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January 13, 2011

Search response to the Queensland Floods

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Firstly our thoughts are with all those affected by the floods in Queensland, and especially those who have lost loved ones. To contribute you can go directly to the Queensland Government and donate to the flood appeal or the Salvation Army. If you are donating elsewhere, check out the scamwatch ACCC website to ensure your donations get to the right place.

Search interest is high

It is no surprise people have turned to search engines for flood information, with the highest volume from Queensland and then the ACT (Government?) and most looking for updates from the Brisbane City Council and flood maps. No surprises there. Google currently showing around 110,000 local broad match searches per month for the term “flood”

So the question is, how have the search engines responded, namely Google and Bing?

Google

Google is on board and providing relevant flood information in the SERPs on a search for floods and related terms. Interesting that while there is currently numerous websignals about the floods online, Google still includes non relevant items such as references to a poem on the Wiki, a movie, a company and an agency with news and video results relating to the floods.

Ranking in position 1

Also a dedicated flood resources page showing resources, where to donate and news, which would have been manually created.

Search suggest is very on topic with 8 of the 10 suggestions on-topic, the others including flood facts and flood lyrics, while Related Searches has only 2 of the 8 related searches relating to the floods, sort of.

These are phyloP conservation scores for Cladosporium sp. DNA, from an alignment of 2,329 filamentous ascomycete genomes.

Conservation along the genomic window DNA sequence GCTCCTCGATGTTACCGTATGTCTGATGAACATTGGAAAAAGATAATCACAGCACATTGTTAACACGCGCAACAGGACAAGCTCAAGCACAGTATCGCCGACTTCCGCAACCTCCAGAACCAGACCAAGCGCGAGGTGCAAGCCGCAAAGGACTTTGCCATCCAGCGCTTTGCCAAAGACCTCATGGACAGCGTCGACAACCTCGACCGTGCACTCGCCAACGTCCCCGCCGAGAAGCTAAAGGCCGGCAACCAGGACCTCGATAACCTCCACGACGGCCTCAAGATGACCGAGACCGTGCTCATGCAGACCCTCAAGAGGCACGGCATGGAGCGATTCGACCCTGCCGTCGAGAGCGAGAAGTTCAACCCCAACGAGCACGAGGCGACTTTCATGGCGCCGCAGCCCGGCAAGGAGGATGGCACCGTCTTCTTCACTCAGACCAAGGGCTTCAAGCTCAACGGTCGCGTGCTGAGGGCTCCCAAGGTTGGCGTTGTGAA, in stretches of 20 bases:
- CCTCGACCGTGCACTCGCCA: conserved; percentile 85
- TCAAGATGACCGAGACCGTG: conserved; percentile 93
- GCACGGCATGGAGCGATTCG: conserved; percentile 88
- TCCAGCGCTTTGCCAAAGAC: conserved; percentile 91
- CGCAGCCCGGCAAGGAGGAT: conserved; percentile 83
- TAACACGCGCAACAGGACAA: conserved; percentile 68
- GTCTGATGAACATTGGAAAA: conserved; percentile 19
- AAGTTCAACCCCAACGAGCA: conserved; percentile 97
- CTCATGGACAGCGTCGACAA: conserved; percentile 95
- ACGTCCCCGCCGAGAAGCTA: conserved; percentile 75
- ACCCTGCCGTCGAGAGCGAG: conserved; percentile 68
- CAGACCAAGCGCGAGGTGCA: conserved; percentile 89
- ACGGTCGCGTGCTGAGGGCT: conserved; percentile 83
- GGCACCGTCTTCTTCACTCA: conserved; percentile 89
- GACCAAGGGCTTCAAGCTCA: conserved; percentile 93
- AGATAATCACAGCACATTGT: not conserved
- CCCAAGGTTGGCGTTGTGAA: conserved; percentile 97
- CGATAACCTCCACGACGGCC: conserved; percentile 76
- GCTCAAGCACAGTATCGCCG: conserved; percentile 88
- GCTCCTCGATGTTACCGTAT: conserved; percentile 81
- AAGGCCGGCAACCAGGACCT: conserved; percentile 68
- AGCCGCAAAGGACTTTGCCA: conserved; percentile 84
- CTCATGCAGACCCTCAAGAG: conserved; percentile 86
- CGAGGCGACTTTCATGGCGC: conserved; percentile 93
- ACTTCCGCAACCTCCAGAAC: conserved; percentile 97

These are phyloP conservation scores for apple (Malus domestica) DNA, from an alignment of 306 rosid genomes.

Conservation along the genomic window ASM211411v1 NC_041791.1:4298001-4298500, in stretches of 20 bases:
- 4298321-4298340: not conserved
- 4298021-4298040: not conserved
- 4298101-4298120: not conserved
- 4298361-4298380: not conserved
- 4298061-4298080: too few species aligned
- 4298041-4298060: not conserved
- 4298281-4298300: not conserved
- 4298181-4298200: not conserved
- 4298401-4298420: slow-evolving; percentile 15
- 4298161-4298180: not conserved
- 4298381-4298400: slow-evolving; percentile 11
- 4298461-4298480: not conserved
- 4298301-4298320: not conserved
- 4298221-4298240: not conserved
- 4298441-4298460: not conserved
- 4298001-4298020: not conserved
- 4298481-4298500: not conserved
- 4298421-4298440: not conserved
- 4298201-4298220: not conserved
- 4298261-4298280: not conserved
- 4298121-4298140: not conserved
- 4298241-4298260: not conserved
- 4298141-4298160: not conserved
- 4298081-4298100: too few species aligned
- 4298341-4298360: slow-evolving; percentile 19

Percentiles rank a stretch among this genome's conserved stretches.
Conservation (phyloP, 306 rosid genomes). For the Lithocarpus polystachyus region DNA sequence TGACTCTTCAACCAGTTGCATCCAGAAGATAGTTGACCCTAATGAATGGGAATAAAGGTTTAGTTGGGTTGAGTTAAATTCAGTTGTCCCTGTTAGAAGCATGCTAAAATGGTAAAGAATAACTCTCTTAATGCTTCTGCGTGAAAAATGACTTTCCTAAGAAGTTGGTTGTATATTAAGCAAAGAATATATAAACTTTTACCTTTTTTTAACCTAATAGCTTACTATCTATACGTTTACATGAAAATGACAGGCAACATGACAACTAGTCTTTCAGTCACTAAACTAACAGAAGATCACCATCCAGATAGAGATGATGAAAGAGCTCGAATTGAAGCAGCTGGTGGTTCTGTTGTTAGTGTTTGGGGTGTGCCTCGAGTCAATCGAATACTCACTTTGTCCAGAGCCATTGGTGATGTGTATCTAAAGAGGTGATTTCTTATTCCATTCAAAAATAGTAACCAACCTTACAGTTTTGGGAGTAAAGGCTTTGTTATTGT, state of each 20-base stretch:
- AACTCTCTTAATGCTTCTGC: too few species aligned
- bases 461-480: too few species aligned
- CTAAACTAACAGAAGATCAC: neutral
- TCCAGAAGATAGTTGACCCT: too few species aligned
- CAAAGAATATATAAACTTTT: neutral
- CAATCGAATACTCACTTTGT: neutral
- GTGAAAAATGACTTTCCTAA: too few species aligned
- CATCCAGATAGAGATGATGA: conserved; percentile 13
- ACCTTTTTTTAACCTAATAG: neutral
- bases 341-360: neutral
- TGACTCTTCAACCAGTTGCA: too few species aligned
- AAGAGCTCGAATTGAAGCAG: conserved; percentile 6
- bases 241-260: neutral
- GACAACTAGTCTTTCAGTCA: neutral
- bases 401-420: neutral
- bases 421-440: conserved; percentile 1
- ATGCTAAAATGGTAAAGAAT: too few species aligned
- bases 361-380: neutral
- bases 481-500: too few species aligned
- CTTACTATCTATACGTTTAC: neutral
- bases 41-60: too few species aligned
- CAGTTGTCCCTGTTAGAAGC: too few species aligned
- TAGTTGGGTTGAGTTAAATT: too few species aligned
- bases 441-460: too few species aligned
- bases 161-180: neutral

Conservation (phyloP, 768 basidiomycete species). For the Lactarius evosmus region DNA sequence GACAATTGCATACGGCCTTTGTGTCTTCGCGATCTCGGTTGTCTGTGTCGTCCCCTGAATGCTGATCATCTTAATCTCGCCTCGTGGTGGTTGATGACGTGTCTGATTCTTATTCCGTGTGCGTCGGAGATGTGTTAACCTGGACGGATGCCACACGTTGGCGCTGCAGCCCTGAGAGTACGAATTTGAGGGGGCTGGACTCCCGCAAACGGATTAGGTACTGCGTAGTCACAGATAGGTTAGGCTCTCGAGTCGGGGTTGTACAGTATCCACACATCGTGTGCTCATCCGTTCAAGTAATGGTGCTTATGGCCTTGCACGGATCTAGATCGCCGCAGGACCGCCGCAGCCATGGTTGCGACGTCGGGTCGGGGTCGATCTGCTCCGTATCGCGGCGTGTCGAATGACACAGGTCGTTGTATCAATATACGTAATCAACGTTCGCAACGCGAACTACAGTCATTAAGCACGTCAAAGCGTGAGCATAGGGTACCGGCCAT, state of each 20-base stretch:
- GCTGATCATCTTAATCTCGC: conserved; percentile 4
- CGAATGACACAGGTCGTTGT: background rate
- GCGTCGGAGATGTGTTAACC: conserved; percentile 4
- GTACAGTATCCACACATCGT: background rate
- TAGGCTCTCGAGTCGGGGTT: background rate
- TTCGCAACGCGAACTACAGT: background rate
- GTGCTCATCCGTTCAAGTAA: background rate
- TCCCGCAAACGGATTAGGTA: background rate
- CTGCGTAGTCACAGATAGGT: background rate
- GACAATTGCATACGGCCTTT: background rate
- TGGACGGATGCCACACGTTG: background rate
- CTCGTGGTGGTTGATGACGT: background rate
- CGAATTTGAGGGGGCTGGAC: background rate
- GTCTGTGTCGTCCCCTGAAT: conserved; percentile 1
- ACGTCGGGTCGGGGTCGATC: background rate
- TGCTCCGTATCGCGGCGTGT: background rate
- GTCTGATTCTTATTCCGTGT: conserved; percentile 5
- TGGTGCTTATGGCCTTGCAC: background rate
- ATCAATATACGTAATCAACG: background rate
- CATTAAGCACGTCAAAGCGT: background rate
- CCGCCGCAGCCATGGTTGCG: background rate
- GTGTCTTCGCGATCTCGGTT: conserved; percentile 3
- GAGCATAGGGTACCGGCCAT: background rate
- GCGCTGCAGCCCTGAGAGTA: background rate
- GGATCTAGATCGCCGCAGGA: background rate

Image search is showing a combination of results, some relating to the Queensland floods, but has related searches showing:

So overall, while Google has recognised the event and provides relevant information to help those, it has not taken over the results completely, still providing around 20% -30% on average alternate results, as well as a dedicated resource centre.

Bing

Bing results tend to be slightly broader, with 2 results relating directly to the Queensland floods and no flood resource pages. Results included general information on flooding, a movie, a band, stain removers, a company and then weather. Only 2 weather related results indirectly related. Once the search term was changed from “floods” to “queensland floods” the results were more relevant but still focussed around weather and websites, not video, images and news as Google appeared.

Bings related search was more spot on with 2 suggestions unrelated:

Image search also rendered a mixture of results, some more relevant than others. Related search on images included the following:

Conclusion

Obviously there is a lot of content being generated in social media, formal and informal media (websites) and images and video relating to the Queensland floods. Google appears to have tied in a more local focus to these signals, while not completely changing, but largely changing their results to focus on local or Australian relevance with respect to the floods, and responding with a dedicated resources page.

Bing while taking in these search signals as evidenced by their related searches, appears to have a broader view of signals, reducing local relevance somewhat.

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One response to “Search response to the Queensland Floods”

  1. Gary Capps writes:

    Looks like the Big G has tried to cover off so people dont even need to search by giving them a direct link to the flood info page anyway;

    Uploaded with Skitch!



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